Prior to 1871, parliament had been meeting in several buildings throughout Berlin, all considered too small. So, in 1872, an architectural competition was held to design a new building. The site chosen for the new parliament building originally housed the palace of a Polish-Prussian aristocrat. However, construction did not begin for ten years because of problems with the purchase of the land. The model for the winning design was reportedly based on Philadelphia’s Memorial Hall (the main building of the 1876 Centennial Exhibition).
The words “Dem Deutschen Volke” (“To the German People”) were inscribed on the building’s facade in 1916, much to the displeasure of Wilhelmi II because of its democratic symbolism. Following Wirld War I, and the end of the German monarchy, the building became the seat of the Weimar Republic until 1933, when a suspicious fire on February 27, destroyed a large portion of the building. With the rise of the Third Reich, the Nazi Party suspended most of the rights of the Weimar Constitution. As a result, parliament surrendered its power to Hitler and the building was used for propaganda purposes. During World War II, the Allies targeted the building, leaving it heavily damaged. Throughout the Cold War, the Reichstag was physically located within West Berlin, but only a few feet from the East Berlin border.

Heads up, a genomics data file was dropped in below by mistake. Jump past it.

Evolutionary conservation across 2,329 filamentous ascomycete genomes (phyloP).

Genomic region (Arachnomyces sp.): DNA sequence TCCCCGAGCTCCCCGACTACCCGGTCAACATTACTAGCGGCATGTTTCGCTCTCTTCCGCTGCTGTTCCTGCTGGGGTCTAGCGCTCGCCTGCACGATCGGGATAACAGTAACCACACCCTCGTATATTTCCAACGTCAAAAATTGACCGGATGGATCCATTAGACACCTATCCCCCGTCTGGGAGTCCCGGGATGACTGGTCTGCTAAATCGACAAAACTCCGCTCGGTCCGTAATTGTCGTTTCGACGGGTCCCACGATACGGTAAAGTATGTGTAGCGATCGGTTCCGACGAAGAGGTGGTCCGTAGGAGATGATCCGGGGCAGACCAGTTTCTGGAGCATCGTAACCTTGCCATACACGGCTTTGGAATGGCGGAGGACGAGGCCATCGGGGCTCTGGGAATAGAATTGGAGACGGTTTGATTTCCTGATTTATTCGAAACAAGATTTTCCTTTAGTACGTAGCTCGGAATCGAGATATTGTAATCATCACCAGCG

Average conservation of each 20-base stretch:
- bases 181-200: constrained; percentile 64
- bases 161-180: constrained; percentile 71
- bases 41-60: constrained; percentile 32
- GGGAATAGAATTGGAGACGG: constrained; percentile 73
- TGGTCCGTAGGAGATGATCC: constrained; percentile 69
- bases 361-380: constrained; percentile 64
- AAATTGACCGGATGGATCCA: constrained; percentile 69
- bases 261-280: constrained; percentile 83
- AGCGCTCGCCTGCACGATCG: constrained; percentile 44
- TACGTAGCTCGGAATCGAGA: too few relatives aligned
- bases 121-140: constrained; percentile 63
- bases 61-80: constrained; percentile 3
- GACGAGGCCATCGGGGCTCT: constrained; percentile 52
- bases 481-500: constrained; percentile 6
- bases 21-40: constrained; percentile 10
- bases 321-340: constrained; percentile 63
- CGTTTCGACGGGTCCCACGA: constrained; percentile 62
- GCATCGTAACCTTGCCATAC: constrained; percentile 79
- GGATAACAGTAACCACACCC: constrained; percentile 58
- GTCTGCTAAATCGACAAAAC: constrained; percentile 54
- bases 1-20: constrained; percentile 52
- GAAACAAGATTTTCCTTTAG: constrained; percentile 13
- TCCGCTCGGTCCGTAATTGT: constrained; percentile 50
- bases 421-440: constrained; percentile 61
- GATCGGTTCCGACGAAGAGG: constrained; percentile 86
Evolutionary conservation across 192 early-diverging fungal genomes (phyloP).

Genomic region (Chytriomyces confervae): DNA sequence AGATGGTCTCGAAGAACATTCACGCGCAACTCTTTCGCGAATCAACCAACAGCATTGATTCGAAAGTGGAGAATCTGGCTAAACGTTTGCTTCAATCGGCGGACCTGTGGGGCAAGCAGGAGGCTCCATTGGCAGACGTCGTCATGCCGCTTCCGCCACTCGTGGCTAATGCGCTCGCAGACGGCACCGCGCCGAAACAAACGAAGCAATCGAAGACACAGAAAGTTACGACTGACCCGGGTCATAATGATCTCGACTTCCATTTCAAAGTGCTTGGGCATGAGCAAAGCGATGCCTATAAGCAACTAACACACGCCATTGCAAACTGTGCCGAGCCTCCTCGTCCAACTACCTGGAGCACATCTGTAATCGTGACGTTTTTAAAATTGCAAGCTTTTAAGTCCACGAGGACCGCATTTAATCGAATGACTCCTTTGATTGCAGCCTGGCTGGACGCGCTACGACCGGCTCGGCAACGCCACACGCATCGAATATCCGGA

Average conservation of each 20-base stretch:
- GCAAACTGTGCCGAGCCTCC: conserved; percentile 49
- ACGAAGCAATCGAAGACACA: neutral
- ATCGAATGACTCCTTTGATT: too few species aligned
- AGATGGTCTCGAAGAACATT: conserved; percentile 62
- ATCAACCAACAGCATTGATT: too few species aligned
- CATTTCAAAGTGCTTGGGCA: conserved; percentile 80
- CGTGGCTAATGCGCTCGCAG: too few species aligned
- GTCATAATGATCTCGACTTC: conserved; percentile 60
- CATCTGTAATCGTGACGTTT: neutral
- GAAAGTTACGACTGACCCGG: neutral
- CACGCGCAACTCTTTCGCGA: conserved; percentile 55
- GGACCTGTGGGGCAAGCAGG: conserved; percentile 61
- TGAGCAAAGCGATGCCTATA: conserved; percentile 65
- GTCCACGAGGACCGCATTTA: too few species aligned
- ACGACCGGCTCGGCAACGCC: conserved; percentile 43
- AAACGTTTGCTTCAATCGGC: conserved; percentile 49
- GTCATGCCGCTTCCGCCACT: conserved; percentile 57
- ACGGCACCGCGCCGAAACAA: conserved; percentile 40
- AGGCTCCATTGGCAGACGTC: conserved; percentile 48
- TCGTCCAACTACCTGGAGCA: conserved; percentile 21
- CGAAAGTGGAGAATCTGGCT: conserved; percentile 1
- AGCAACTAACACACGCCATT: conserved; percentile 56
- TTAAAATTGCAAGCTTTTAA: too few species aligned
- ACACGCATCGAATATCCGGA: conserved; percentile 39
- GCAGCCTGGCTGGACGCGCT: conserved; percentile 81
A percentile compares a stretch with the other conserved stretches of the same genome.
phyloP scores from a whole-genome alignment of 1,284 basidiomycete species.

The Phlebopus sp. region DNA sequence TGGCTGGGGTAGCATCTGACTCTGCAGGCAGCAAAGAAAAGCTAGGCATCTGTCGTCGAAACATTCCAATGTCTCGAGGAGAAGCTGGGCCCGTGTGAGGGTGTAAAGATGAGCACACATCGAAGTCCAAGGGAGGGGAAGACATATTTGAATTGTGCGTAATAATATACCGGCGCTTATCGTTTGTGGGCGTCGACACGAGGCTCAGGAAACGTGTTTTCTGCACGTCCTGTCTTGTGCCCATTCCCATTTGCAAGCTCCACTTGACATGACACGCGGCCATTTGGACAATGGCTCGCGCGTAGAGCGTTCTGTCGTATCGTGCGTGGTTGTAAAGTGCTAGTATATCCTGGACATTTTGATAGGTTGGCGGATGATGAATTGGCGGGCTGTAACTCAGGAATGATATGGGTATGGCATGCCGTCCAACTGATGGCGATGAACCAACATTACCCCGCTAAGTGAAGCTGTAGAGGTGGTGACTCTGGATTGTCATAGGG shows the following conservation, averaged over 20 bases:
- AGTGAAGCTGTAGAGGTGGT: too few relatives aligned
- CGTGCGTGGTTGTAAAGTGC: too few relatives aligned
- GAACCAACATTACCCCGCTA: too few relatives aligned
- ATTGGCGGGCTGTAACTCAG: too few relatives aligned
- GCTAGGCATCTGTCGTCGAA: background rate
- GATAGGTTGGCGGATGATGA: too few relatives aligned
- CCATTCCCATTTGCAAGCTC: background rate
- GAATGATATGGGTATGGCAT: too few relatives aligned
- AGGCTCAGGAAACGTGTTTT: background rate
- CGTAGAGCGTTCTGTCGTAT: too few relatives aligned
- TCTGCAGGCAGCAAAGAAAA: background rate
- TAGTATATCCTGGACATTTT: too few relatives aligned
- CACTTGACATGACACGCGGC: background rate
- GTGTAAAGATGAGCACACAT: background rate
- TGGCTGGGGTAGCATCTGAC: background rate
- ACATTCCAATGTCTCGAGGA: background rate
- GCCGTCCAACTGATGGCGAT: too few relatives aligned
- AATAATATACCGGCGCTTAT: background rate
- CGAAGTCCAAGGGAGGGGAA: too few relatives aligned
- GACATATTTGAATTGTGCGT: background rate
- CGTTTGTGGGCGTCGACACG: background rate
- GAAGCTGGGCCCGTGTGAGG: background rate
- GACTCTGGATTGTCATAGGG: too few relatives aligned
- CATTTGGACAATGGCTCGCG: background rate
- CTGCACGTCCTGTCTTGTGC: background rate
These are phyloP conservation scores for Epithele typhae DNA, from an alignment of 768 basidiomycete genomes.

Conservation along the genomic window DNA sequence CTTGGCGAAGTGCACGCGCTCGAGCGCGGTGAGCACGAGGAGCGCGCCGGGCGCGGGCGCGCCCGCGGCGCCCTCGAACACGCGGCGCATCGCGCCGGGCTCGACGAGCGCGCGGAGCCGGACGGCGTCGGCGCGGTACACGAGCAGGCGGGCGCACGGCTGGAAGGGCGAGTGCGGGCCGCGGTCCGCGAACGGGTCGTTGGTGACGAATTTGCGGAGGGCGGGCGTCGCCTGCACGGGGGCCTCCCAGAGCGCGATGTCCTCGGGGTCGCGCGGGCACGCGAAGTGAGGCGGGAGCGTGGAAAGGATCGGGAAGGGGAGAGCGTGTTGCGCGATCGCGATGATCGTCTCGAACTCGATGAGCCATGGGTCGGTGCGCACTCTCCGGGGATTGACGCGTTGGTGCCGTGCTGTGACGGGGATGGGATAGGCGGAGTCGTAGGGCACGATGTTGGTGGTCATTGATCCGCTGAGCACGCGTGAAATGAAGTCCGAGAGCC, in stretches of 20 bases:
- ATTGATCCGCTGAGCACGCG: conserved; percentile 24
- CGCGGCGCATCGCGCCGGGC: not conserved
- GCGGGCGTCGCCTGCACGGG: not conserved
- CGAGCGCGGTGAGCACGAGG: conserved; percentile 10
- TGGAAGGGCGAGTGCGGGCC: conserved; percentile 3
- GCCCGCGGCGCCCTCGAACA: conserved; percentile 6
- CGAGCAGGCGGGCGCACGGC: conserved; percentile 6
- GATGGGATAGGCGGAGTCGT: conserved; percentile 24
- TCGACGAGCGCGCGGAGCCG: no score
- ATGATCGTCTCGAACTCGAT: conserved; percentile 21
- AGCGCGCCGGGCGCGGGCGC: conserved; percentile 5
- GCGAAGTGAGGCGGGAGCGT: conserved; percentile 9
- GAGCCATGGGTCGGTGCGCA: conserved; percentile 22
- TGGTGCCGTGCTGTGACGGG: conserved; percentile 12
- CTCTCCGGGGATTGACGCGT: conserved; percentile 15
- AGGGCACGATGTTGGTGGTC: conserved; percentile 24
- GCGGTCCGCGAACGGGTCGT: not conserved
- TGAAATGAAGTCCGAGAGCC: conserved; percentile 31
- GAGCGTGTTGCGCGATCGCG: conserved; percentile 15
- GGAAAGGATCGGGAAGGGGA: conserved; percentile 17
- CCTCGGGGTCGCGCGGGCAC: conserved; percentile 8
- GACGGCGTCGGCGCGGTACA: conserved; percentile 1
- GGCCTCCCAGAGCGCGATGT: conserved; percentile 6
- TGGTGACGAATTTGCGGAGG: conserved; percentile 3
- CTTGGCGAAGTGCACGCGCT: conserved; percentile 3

Between 1961 and 1964, the building was the scene for the official “Reunification of Germany” ceremony. Today, the building is the second most visited attraction in the country. Its iconic glass dome, the only part of the building open for public tours (at least when we were there), offers a 369 degree view of Berlin.